That’s why my travels to other parts of this world are so fascinating. Take India for example, faith plays a central role for a huge number of people. From temples and mosques in the middle of busy road junctions, to spiritual blessings for every stage of human development, faith informs and determines behaviour and is a very open subject for everyone to observe – how so different to our experiences in Britain!

Your work on using faith (www.faithsacttogether.org) to eradicate global poverty and meet other millenium development goals (MDGs) is praise-worthy. Like you, I agree that if we were to focus our energies, I’m confident that illnesses like Malaria can be wiped off the face of our planet within our lifetimes. My own experience of leading a campaign on the MDGs that targeted the Hindu & Jain communities last summer, shows that despite a decline in attendance of churches and temples, religious identities still play a central role in our daily lives.

However, what I found of most interest was your Foundation’s work on faith & globalisation. Frankly speaking, I don’t think you’ll find many people objecting to your view that we need to inject the global financial services industry with and extra dose of morals and values. In my view, leadership from industry figures is at the heart of this debate. With media hype as it is in advance of the Treasury Select Committee’s face-off with the banking world this week, it’s important that the opportunity is provided for those in leadership positions to reflect on the need for values driven behaviour, at all levels in their organisations. A sensible suggestion was that each bank’s graduate recruitment programme, should encompass a module on ethics and values as part of their induction into these hallowed institutions. Only then, may we witness a shift in behaviour from the future leaders of these organisations.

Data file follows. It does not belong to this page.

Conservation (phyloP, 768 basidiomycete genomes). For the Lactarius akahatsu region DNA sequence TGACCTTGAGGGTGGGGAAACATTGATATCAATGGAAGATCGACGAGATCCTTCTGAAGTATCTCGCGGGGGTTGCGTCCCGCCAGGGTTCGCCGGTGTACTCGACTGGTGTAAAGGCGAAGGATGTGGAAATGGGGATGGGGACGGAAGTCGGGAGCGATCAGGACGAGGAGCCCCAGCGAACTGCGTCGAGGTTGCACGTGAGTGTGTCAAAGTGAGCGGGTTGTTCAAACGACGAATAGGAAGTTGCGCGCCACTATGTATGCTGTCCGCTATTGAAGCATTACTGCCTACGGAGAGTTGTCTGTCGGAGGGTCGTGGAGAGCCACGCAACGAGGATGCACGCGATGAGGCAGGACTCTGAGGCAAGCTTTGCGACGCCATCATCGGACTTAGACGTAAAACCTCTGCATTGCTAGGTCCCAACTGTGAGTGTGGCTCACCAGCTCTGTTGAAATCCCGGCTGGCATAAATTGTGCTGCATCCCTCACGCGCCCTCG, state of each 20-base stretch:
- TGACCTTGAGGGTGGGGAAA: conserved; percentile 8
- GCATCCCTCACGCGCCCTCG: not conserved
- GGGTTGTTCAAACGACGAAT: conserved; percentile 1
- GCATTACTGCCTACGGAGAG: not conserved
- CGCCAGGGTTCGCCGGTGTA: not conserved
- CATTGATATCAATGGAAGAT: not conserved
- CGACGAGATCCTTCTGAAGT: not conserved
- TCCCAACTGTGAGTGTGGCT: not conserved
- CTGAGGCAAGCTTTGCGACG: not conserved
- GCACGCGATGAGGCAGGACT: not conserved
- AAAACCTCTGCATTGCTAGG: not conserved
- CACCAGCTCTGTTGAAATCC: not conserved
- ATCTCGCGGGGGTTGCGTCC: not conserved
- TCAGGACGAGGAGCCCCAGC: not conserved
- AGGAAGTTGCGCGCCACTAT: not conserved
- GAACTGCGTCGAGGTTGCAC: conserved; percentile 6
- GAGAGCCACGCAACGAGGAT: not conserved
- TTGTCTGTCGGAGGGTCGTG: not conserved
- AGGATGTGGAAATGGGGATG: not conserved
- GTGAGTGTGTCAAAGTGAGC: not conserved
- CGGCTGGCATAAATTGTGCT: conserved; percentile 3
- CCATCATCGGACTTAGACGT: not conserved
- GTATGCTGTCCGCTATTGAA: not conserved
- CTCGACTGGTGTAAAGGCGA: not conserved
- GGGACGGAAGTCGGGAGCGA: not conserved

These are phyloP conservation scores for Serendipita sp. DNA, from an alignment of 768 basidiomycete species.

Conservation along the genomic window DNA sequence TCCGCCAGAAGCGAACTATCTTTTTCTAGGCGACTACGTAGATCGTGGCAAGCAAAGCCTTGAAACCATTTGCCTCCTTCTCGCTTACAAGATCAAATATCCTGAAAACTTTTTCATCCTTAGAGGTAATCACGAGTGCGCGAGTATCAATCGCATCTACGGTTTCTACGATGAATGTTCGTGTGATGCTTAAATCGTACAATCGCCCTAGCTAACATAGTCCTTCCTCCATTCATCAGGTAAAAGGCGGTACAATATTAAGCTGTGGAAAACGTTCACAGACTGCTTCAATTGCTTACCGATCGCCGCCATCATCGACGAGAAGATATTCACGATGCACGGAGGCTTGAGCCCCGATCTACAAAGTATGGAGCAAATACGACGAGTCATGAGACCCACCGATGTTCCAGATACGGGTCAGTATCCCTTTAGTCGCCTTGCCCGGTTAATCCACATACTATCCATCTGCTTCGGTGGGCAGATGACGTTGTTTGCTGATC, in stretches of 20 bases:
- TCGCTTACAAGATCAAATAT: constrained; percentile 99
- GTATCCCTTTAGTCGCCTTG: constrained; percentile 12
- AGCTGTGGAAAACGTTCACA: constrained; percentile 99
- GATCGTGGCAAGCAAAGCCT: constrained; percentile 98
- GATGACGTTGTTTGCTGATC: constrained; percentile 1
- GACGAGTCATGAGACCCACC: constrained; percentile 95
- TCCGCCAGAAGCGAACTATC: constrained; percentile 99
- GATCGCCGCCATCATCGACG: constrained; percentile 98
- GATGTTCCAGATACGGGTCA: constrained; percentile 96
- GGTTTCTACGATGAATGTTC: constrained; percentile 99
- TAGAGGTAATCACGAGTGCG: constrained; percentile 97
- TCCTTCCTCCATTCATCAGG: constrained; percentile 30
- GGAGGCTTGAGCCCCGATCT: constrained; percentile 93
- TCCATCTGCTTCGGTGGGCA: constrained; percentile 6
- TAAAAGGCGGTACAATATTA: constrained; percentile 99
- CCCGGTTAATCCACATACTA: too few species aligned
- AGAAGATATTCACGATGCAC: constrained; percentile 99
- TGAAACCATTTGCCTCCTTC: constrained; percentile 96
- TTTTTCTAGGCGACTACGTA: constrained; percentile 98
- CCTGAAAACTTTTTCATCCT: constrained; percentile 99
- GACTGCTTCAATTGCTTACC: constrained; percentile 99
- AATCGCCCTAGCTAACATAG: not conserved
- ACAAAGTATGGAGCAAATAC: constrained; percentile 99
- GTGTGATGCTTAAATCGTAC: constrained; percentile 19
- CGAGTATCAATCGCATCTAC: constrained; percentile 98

Bringing the focus back to how religion is viewed as a private matter, later in the day I was invited for a meeting at the House of Lords, where I was reminded that we live in a Christian state in which the Archibishop of Canterbury and other senior Bishops sit in the House of Lords casting their eyes and commenting on Bills going through the second chamber.

It seems odd to me that at one hand we view religion as a private matter and on the other we’re ready to accept the undue and open influence of the Church on the laws of our country. At one time, I would have argued that the Bishops should be removed from the second chamber, but today, I argue the exact opposite – let’s have religious leaders from every faith in the Lords. After all, we both agree that diversity is a strength of this country, let’s follow this up by injecting a multi faith perspective to parliamentary debate which ultimately leads to the formulation of laws that provide the framework for our daily lives.